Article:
14 October 2010
Looking for Dance Partners
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Jonathan Goldberg, CFA
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Tom Ernst Jr
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Chris Whitmore, CFA
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Fundamental, Industry, Thematic, Thought Leading
Deutsche Bank’s Research Product Committee has deemed this work F.I.T.T. forinvestors seeking differentiated ideas. Here our technology analysts havecollaborated to produce an in-depth look at the changing industry landscape whichblurs the line between hardware, software and service to gauge the drivers for anacceleration in Mergers and Acquisition activity. We then identify likely pairings.Deutsche Bank Securities Inc.All prices are those current at the end of the previous trading session unless otherwise indicated. Prices are sourced from localexchanges via Reuters, Bloomberg and other vendors. Data is sourced from Deutsche Bank and subject companies. DeutscheBank does and seeks to do business with companies covered in its research reports. Thus, investors should be aware that the firmmay have a conflict of interest that could affect the objectivity of this report. Investors should consider this report as only a singlefactor in making their investment decision. DISCLOSURES AND ANALYST CERTIFICATIONS ARE LOCATED IN APPENDIX 1.MICA(P) 007/05/2010
Research TeamData Networking/Wireless EquipmentBrian Modoff
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Application SoftwareThomas Ernst
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IT HardwareChris Whitmore
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Infrastructure SoftwareTodd Raker
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Electronics Supply ChainSherry Scribner
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undamental: Surging demand in data
Data growth is surging, taxing the ability of service providers to keep up theircapex in infrastructure. The advent of Web 2.0 for the consumer (socialnetworking) and the enterprise (XaaS) are forcing changes in spending patternsand pushing companies to consolidate.
ndustry: The network as a computer
We see discrete IT segments merging together as networking trends change andconsolidation shrinks the landscape. Increasingly, companies are looking toexpand beyond their traditional space. Oracle has entered the hardware marketand Cisco now sells servers. The changing nature of data usage has promptedcompanies to bundle more into their offerings, capturing more value and buildingdefensible barriers to entry.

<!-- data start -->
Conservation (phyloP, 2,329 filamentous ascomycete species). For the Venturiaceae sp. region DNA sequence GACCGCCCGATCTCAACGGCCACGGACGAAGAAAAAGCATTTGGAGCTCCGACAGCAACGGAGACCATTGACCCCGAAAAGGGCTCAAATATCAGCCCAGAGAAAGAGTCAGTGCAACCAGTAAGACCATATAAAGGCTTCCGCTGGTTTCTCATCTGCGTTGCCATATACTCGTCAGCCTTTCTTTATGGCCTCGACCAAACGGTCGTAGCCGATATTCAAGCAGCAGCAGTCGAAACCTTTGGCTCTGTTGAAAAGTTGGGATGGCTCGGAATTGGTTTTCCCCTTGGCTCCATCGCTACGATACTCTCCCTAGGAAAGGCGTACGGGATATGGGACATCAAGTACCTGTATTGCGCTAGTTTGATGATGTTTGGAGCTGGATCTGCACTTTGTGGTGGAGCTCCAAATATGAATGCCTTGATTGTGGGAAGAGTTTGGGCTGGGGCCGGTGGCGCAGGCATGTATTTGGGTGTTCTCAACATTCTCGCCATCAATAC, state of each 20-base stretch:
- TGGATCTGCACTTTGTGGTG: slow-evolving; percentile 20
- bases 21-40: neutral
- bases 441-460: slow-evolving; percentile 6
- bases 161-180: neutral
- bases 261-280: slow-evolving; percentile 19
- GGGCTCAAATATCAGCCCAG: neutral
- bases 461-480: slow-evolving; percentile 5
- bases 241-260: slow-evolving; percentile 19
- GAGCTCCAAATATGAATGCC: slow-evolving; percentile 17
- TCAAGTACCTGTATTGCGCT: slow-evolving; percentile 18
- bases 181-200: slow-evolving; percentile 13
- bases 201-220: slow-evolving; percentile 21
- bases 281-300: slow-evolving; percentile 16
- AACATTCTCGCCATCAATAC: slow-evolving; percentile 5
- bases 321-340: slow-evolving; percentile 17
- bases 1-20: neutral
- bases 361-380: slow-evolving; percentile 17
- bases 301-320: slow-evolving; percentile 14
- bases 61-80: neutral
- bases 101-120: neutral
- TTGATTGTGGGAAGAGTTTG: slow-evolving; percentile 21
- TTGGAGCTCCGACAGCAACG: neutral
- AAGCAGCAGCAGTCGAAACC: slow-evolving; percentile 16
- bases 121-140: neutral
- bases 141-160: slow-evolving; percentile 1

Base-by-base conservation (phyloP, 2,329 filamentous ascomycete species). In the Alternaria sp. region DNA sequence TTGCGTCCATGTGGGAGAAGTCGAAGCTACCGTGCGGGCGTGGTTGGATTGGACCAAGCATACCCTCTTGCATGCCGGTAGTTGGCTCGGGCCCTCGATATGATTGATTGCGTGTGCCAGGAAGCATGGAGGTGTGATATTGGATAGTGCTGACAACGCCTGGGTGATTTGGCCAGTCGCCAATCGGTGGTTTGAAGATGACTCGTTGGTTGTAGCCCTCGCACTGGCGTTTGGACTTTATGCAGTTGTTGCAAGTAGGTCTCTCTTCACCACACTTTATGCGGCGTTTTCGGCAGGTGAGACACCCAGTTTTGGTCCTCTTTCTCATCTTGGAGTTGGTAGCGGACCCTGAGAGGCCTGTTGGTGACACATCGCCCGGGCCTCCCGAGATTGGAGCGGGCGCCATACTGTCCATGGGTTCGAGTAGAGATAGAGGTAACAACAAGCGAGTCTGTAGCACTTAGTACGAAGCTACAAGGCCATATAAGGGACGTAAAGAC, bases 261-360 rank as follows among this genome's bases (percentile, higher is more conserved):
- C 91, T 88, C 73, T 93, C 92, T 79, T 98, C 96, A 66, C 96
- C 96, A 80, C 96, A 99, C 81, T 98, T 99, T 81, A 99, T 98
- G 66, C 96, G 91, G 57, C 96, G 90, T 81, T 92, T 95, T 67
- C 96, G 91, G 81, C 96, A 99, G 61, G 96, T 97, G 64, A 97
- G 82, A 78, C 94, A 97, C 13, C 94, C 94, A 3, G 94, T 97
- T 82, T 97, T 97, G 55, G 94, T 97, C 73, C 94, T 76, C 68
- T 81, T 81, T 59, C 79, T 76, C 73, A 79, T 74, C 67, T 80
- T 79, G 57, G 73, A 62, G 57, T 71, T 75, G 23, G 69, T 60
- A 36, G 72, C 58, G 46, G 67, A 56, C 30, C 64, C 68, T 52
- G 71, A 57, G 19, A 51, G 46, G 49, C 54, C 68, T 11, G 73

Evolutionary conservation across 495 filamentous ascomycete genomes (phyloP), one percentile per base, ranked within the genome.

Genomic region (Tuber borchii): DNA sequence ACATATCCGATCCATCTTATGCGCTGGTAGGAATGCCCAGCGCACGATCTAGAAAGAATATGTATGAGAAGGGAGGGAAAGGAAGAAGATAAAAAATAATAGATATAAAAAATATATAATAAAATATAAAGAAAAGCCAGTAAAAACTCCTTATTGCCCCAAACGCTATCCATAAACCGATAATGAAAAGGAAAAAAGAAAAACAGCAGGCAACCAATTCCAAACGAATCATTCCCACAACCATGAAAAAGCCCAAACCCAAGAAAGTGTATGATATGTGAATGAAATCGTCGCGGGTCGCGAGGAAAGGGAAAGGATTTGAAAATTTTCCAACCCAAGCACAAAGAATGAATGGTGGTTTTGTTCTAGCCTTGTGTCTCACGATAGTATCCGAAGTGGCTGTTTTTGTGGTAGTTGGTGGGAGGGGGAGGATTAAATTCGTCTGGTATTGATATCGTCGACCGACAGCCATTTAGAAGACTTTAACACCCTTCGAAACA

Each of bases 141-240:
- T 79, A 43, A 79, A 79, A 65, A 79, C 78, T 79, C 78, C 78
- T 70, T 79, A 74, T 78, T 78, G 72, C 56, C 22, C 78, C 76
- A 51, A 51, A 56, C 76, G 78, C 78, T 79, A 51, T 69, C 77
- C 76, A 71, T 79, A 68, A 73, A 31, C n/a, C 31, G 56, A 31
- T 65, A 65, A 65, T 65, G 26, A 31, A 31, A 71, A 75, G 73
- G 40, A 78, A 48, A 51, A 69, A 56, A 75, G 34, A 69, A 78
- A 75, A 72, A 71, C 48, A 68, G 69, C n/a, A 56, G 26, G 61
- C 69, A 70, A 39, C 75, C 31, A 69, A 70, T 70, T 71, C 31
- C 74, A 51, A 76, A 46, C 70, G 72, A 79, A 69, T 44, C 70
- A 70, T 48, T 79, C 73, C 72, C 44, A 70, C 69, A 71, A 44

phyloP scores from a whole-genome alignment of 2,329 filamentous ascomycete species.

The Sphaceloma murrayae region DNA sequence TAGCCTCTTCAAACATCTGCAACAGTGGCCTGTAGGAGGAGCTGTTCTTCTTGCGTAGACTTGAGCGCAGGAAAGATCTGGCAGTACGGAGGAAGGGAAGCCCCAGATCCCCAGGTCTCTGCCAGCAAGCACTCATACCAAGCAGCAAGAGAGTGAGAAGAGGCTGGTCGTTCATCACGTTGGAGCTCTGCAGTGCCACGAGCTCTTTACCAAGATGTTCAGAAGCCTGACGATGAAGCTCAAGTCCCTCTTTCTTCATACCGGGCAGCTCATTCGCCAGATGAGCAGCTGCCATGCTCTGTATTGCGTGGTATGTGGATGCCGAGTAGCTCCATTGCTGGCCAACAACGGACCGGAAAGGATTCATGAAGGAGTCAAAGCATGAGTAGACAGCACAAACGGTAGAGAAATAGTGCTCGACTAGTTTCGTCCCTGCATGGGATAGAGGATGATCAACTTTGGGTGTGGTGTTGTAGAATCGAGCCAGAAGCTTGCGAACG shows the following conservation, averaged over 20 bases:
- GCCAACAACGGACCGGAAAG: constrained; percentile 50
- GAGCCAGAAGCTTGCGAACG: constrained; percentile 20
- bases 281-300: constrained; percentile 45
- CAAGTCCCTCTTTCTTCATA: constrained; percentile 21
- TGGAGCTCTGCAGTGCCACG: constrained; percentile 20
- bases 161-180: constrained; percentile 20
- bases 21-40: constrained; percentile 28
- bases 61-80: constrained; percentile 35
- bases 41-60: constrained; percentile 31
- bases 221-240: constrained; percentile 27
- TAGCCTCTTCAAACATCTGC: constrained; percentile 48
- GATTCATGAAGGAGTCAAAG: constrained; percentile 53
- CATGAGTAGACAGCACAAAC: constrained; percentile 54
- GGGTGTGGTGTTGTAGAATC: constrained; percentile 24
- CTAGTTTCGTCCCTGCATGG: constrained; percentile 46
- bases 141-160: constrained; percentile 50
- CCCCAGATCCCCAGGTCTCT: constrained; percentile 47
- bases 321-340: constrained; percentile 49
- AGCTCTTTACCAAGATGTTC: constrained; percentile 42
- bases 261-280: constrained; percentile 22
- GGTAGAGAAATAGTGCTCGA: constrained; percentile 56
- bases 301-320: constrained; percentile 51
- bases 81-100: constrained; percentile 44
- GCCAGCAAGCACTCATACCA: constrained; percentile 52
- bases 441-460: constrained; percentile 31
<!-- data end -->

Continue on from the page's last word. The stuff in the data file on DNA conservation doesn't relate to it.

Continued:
hematic: Clouds, datacenters, virtualization and everything as a service
Virtualization, in its many versions, has enabled the coming transition to datacentercomputing or ‘cloud computing’. We think this will eventually prompt the majorsolution vendors to move from selling equipment or licenses to offering servicesin a more flexible and dynamic manner.
hought-Leading: Buy vs. build; time to market vs. time to integrate
Academic studies show that most M&A transactions fail to meet their value-creation targets. The rapidly shifting technology landscape pressures companiesto acquire and rapidly bring new bundled solutions to market. Often overlooked isthe ability to integrate those acquisitions into corporate structures, technologyroadmaps and channel agreements. We believe integration may prove to be moreimportant than acquisition target.
The “Big Eleven” and the M&A basket
We think Apple, Cisco, Dell, EMC, Google, HP, IBM, Intel, Microsoft, Oracle andQualcomm are the Big Eleven, with the size and cash balance to make majoracquisitions. With one exception, we think none of these will be targets in theirown right. In this report, we walk through which companies could emerge as theBig Eleven’s potential targets as they seek to plug gaps in their strategic plans.
Buyers are trading at a discount, targets at a premium, but both have upside
We analyze accretion/dilution impacts of deals on the acquirer’s share price. Thelikely buyers already reflect a discount which we think overstates the dilutiveimpact of many deals. Targets are trading at a premium to peer group averages,but are still below recent precedent transactions. Investing in anticipation of anacquisition is risky, but we believe many stocks still have upside potential.